Dear Readers, on Mondays, Wednesdays and Fridays our early morning walk through Coldfall Wood and Muswell Hill Playing Fields is at quite a pace, because my husband has to get back for a 9 a.m. call. Hence today, as I galloped along, I was able to snatch a few photos but couldn’t linger, for fear of being tardy. And so, I am throwing myself upon your mercy. I have always been interested in grasses, and in particular the way that they are so well adapted to the habitats that they find themselves in, but my identification skills are approximately zero. So, if you think I am wrong about any of the species I’m writing about, do not hesitate to put me right.
First up is what I think is wood millet (Millium effusum), growing amongst the hornbeams in the shadier parts of the wood. I love the way that each individual seed is lit up in the sunshine – it is a most ethereal plant. It’s said to favour winter-wet clay soils, and there’s certainly plenty of that lurking in Coldfall Wood.
We head out into the sunshine at a spanking pace but I manage to get a quick photo as we move along the side of the playing fields. This looks rather like couch grass of some variety: if so it is something of a pain for gardeners, what with its creeping rhizomes. However, finches and buntings like the seeds, and it is the one of the food plants for the Essex skipper butterfly.
At least social distancing on the Fields is relatively easy (even at speed) – one can always cut a corner to avoid a runner, and at least you can see people coming. As the temperatures are going into the ’80’s today, though, I do wonder if there are enough 2 metre squares of grass in the whole of England for everyone to sit on, now that we’ve been told that we can sunbathe. Of course, we must simultaneously ‘stay alert’, which rather ruins the whole idea of relaxation. In spite of this I have yet to see a virus, although I know some people in the prime of their lives who have caught it, and are finding that it’s a disease with a very long ‘tail’ that brings with it total exhaustion for weeks and weeks. I for one shall be walking briskly and sitting in the garden (and yes, I really do know how very lucky I am to have one).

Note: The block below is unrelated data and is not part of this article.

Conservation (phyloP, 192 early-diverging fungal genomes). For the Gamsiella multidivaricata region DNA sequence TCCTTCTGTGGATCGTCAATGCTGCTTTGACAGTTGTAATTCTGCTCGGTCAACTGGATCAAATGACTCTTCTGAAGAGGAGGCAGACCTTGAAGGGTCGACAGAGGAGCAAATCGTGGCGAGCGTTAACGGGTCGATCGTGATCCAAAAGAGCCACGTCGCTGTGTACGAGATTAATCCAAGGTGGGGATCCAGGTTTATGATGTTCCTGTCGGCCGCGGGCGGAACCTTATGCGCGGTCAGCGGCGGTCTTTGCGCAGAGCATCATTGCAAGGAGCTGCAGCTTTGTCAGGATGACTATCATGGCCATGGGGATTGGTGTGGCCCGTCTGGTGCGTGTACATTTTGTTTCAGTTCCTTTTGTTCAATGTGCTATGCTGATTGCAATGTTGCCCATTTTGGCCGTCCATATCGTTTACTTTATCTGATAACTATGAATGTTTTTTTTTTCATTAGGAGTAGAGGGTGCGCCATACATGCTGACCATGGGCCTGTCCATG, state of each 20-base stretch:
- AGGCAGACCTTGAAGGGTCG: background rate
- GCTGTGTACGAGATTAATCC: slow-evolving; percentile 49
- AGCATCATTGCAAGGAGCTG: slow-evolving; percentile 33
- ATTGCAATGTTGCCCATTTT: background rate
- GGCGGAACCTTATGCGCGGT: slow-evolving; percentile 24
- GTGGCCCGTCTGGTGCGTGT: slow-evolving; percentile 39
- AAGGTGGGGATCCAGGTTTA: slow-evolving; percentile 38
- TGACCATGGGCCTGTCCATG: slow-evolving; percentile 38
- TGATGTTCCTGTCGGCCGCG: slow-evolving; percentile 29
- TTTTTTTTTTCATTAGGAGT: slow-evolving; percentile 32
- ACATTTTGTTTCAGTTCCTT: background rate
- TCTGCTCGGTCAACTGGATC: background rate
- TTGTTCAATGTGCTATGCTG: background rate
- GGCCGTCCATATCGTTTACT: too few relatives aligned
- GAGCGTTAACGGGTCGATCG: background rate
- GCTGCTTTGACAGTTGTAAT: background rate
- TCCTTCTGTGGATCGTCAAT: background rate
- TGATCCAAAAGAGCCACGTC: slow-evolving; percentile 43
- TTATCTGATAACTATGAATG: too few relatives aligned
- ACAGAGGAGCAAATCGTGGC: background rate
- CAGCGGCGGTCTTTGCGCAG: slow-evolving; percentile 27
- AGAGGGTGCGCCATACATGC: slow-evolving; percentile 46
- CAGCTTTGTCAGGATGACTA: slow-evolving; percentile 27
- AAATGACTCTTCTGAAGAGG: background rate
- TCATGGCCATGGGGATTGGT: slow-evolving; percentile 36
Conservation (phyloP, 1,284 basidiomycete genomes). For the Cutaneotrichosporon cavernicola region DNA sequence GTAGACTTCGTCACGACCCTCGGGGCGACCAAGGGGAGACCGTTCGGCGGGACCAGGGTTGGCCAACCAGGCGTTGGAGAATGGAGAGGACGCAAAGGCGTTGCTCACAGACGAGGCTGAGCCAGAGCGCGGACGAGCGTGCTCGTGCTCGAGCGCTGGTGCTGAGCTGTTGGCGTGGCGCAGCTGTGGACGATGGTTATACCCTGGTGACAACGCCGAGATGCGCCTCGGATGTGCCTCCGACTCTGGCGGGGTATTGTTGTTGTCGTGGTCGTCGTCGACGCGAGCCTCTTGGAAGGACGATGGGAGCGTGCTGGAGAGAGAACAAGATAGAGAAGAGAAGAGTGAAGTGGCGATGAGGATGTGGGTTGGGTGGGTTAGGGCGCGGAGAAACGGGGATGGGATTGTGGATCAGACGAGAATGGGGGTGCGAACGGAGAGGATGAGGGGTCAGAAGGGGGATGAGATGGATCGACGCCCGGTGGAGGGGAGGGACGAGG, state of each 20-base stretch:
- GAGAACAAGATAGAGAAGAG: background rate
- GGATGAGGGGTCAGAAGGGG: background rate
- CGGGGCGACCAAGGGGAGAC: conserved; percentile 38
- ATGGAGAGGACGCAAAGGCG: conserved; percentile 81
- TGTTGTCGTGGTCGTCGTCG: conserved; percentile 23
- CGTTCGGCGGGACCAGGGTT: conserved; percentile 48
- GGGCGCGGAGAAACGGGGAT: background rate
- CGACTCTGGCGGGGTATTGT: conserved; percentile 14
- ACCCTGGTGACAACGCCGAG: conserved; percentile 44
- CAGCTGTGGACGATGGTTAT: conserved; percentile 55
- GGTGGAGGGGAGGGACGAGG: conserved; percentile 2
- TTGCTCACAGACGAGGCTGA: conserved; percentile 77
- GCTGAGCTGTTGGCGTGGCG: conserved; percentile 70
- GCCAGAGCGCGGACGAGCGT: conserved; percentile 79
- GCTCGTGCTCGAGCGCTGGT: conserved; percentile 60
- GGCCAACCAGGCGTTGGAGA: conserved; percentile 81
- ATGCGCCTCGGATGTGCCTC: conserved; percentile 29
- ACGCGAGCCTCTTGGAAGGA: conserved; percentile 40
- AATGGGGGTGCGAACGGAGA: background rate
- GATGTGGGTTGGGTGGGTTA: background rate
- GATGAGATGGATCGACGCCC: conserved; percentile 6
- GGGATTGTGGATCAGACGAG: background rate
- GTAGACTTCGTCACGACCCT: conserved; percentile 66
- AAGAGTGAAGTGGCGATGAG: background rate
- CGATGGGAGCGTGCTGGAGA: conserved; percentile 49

Onwards! Another (probably inaccurately identified) grass is this rather dangly chap. It’s growing on the very edge of the fields, and I didn’t manage to capture the way that it sways in the breeze. I think that it might be hairy brome (and even if not, it’s a wonderful name). Hairy brome apparently likes shade, and this was a relatively sheltered spot. I believe that it could also be false brome, or even a fescue. Help! I’m sure there are some gramnophiles out there who could assist. I looked up the phrase ‘grass lover’ on Google to see if there was a special word for such a person, and I guess you can imagine which kind of sites I found.
We stomp around the edge of the stream that brings all the run-off from the surrounding area into the woods, and there is my old friend, pendulous sedge. If you have a pond and leave it for more than ten minutes, one of these plants will soon arrive, and within the hour it will have had thousands of babies and distributed them into every nook and cranny. It is, nonetheless, a rather handsome plant (though, as the name suggests, a sedge rather than a ‘true’ grass) and it served the valuable purpose of hiding all my froglets from predators. However, it also has other uses, one of which is that the seeds from all those dangling seedheads can be made into flour. Who knew? Furthermore, unlike other grasses and sedges, pendulous sedge is not prone to the poisonous fungi ergot, which causes hallucinations, limb cramps and convulsions (more commonly known as St Anthony’s Fire).
Incidentally, you can tell a sedge from a grass because a sedge cross-section is triangular. So now we all know.
And finally, as we head out past the electricity sub-station, I spot an old friend.
How we used to love playing with the seedheads of wall barley when we were children! You could pull the seeds apart, you could throw them at one another, and at one point I had them in my ‘zoo’ as ‘sheep’. The ‘zoo’ was polystyrene tiles left over from doing some work on the ceiling (yes, this was the 1960’s and polystyrene-tiled ceilings were all the rage in the East End), and the fence around the ‘field’ was made from spent matches and used drinking straws. The ‘house’ for the ‘sheep’ was made out of Lego. Now, if only I could have persuaded my brother not to run them all down with his toy tractor we would have been in business.
And finally, we are just reaching peak starling, I hope. The fledglings started squealing for food at 5 a.m. this morning, and are still going twelve hours later. Isn’t anybody else feeding them? At one point there were fifteen lined up on what was my pristine new handrail, and which will now require a very thorough scrub. I am pleased to see that the branch that I put into the pond so that the little birds could access a drink is being put to good use though. I just hope that all the fledglings learn to feed themselves soon and will pipe down, before I am driven out of East Finchley by neighbours bearing pitchforks and lighted torches.
And yes, the water level in the pond is down again, though hopefully just because we’ve had no rain rather than because a heron has stabbed the lining again. We have had maybe 2 substantial days of rain since lockdown started in mid-March. It is the sunniest, most beautiful spring that I can remember which helps a bit, at least for me. I hope that you are managing too, wherever you are.